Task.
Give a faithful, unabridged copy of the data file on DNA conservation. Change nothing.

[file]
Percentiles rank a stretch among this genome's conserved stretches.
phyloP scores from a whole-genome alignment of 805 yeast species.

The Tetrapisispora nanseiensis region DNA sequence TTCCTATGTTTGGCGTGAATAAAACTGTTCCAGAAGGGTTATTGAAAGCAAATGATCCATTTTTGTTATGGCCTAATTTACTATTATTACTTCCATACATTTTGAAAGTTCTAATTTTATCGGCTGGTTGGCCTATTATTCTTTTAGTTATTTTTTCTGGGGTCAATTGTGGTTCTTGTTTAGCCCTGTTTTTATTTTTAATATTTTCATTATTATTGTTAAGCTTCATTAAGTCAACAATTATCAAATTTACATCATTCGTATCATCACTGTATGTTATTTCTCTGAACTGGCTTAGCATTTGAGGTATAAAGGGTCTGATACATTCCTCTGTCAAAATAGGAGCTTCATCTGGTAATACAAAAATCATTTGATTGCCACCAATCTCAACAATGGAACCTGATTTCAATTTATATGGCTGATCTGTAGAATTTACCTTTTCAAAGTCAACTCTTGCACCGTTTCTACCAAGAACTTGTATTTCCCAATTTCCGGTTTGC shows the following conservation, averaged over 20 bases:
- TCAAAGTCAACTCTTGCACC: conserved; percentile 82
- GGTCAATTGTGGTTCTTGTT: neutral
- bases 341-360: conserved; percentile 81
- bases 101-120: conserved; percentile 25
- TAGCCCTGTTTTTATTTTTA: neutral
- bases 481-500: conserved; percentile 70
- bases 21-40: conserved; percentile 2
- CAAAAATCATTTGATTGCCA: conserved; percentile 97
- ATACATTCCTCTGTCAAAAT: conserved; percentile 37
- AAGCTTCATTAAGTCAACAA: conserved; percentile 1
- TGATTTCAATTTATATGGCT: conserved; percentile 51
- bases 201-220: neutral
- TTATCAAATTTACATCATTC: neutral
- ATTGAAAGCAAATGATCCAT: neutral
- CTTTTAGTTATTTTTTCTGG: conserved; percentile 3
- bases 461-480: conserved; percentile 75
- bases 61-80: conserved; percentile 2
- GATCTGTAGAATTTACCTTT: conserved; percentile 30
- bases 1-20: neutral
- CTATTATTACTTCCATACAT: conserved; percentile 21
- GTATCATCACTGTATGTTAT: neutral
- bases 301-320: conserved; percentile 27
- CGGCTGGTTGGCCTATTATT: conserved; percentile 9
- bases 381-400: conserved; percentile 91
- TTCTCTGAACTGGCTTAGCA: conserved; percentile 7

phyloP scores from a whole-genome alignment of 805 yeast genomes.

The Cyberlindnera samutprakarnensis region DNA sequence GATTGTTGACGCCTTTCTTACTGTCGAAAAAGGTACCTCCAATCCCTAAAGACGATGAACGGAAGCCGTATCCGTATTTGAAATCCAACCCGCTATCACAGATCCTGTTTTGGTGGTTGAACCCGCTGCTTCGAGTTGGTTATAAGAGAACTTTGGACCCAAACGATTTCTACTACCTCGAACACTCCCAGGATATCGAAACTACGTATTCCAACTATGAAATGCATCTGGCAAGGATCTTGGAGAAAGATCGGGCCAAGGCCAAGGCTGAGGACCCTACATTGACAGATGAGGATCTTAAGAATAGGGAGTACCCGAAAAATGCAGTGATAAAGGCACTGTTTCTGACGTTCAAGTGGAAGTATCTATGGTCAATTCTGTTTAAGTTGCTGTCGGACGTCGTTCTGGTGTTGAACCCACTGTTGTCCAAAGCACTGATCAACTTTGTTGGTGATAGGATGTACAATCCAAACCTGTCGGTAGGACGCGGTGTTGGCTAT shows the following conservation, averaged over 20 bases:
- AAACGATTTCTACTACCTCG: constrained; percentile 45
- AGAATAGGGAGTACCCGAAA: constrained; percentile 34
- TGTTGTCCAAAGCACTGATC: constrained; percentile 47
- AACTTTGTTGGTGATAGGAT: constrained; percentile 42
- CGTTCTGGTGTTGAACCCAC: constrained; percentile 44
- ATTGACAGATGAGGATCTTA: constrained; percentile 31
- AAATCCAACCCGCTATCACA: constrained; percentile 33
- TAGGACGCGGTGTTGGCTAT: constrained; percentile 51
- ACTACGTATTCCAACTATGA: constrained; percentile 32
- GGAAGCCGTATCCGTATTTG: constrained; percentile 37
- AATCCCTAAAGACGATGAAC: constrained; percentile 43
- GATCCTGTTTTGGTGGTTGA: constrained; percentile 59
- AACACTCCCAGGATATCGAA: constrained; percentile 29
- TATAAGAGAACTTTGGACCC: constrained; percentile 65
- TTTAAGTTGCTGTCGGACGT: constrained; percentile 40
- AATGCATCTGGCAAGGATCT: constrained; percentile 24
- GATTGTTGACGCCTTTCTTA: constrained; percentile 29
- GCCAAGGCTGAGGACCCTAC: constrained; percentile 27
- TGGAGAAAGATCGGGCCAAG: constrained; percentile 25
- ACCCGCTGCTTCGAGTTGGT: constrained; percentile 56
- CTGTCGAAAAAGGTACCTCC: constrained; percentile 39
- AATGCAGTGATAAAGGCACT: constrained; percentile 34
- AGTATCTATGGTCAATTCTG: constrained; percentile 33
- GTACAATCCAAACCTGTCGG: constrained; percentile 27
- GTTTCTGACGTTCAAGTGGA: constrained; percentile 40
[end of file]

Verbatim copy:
Percentiles rank a stretch among this genome's conserved stretches.
phyloP scores from a whole-genome alignment of 805 yeast species.

The Tetrapisispora nanseiensis region DNA sequence TTCCTATGTTTGGCGTGAATAAAACTGTTCCAGAAGGGTTATTGAAAGCAAATGATCCATTTTTGTTATGGCCTAATTTACTATTATTACTTCCATACATTTTGAAAGTTCTAATTTTATCGGCTGGTTGGCCTATTATTCTTTTAGTTATTTTTTCTGGGGTCAATTGTGGTTCTTGTTTAGCCCTGTTTTTATTTTTAATATTTTCATTATTATTGTTAAGCTTCATTAAGTCAACAATTATCAAATTTACATCATTCGTATCATCACTGTATGTTATTTCTCTGAACTGGCTTAGCATTTGAGGTATAAAGGGTCTGATACATTCCTCTGTCAAAATAGGAGCTTCATCTGGTAATACAAAAATCATTTGATTGCCACCAATCTCAACAATGGAACCTGATTTCAATTTATATGGCTGATCTGTAGAATTTACCTTTTCAAAGTCAACTCTTGCACCGTTTCTACCAAGAACTTGTATTTCCCAATTTCCGGTTTGC shows the following conservation, averaged over 20 bases:
- TCAAAGTCAACTCTTGCACC: conserved; percentile 82
- GGTCAATTGTGGTTCTTGTT: neutral
- bases 341-360: conserved; percentile 81
- bases 101-120: conserved; percentile 25
- TAGCCCTGTTTTTATTTTTA: neutral
- bases 481-500: conserved; percentile 70
- bases 21-40: conserved; percentile 2
- CAAAAATCATTTGATTGCCA: conserved; percentile 97
- ATACATTCCTCTGTCAAAAT: conserved; percentile 37
- AAGCTTCATTAAGTCAACAA: conserved; percentile 1
- TGATTTCAATTTATATGGCT: conserved; percentile 51
- bases 201-220: neutral
- TTATCAAATTTACATCATTC: neutral
- ATTGAAAGCAAATGATCCAT: neutral
- CTTTTAGTTATTTTTTCTGG: conserved; percentile 3
- bases 461-480: conserved; percentile 75
- bases 61-80: conserved; percentile 2
- GATCTGTAGAATTTACCTTT: conserved; percentile 30
- bases 1-20: neutral
- CTATTATTACTTCCATACAT: conserved; percentile 21
- GTATCATCACTGTATGTTAT: neutral
- bases 301-320: conserved; percentile 27
- CGGCTGGTTGGCCTATTATT: conserved; percentile 9
- bases 381-400: conserved; percentile 91
- TTCTCTGAACTGGCTTAGCA: conserved; percentile 7

phyloP scores from a whole-genome alignment of 805 yeast genomes.

The Cyberlindnera samutprakarnensis region DNA sequence GATTGTTGACGCCTTTCTTACTGTCGAAAAAGGTACCTCCAATCCCTAAAGACGATGAACGGAAGCCGTATCCGTATTTGAAATCCAACCCGCTATCACAGATCCTGTTTTGGTGGTTGAACCCGCTGCTTCGAGTTGGTTATAAGAGAACTTTGGACCCAAACGATTTCTACTACCTCGAACACTCCCAGGATATCGAAACTACGTATTCCAACTATGAAATGCATCTGGCAAGGATCTTGGAGAAAGATCGGGCCAAGGCCAAGGCTGAGGACCCTACATTGACAGATGAGGATCTTAAGAATAGGGAGTACCCGAAAAATGCAGTGATAAAGGCACTGTTTCTGACGTTCAAGTGGAAGTATCTATGGTCAATTCTGTTTAAGTTGCTGTCGGACGTCGTTCTGGTGTTGAACCCACTGTTGTCCAAAGCACTGATCAACTTTGTTGGTGATAGGATGTACAATCCAAACCTGTCGGTAGGACGCGGTGTTGGCTAT shows the following conservation, averaged over 20 bases:
- AAACGATTTCTACTACCTCG: constrained; percentile 45
- AGAATAGGGAGTACCCGAAA: constrained; percentile 34
- TGTTGTCCAAAGCACTGATC: constrained; percentile 47
- AACTTTGTTGGTGATAGGAT: constrained; percentile 42
- CGTTCTGGTGTTGAACCCAC: constrained; percentile 44
- ATTGACAGATGAGGATCTTA: constrained; percentile 31
- AAATCCAACCCGCTATCACA: constrained; percentile 33
- TAGGACGCGGTGTTGGCTAT: constrained; percentile 51
- ACTACGTATTCCAACTATGA: constrained; percentile 32
- GGAAGCCGTATCCGTATTTG: constrained; percentile 37
- AATCCCTAAAGACGATGAAC: constrained; percentile 43
- GATCCTGTTTTGGTGGTTGA: constrained; percentile 59
- AACACTCCCAGGATATCGAA: constrained; percentile 29
- TATAAGAGAACTTTGGACCC: constrained; percentile 65
- TTTAAGTTGCTGTCGGACGT: constrained; percentile 40
- AATGCATCTGGCAAGGATCT: constrained; percentile 24
- GATTGTTGACGCCTTTCTTA: constrained; percentile 29
- GCCAAGGCTGAGGACCCTAC: constrained; percentile 27
- TGGAGAAAGATCGGGCCAAG: constrained; percentile 25
- ACCCGCTGCTTCGAGTTGGT: constrained; percentile 56
- CTGTCGAAAAAGGTACCTCC: constrained; percentile 39
- AATGCAGTGATAAAGGCACT: constrained; percentile 34
- AGTATCTATGGTCAATTCTG: constrained; percentile 33
- GTACAATCCAAACCTGTCGG: constrained; percentile 27
- GTTTCTGACGTTCAAGTGGA: constrained; percentile 40